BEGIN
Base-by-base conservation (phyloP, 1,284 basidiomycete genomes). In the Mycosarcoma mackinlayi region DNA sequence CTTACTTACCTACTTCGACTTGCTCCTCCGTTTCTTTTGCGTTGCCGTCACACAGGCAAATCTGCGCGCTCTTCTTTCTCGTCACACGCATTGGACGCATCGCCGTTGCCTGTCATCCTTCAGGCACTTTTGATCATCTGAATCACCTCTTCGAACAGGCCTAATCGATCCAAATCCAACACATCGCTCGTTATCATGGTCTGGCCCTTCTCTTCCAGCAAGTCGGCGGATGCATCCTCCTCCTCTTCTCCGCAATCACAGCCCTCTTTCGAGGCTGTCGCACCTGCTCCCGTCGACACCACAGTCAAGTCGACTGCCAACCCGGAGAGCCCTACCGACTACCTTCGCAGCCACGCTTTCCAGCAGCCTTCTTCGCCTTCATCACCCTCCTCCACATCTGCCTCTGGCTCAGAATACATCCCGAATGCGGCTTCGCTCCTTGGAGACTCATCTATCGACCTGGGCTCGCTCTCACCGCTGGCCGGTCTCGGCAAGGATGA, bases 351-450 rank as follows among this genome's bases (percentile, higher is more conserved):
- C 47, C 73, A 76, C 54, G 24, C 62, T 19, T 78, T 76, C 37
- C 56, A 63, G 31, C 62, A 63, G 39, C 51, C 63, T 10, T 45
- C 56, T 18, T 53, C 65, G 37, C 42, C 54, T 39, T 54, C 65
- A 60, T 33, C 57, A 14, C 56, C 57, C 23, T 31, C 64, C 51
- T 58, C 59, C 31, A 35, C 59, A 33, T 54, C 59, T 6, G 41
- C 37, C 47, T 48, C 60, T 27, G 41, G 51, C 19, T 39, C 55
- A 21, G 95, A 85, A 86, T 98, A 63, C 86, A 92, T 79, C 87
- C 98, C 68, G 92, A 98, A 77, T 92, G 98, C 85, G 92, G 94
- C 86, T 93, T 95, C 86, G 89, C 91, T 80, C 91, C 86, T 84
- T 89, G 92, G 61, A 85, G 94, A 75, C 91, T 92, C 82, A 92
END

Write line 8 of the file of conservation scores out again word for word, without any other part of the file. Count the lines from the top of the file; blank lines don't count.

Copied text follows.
- A 21, G 95, A 85, A 86, T 98, A 63, C 86, A 92, T 79, C 87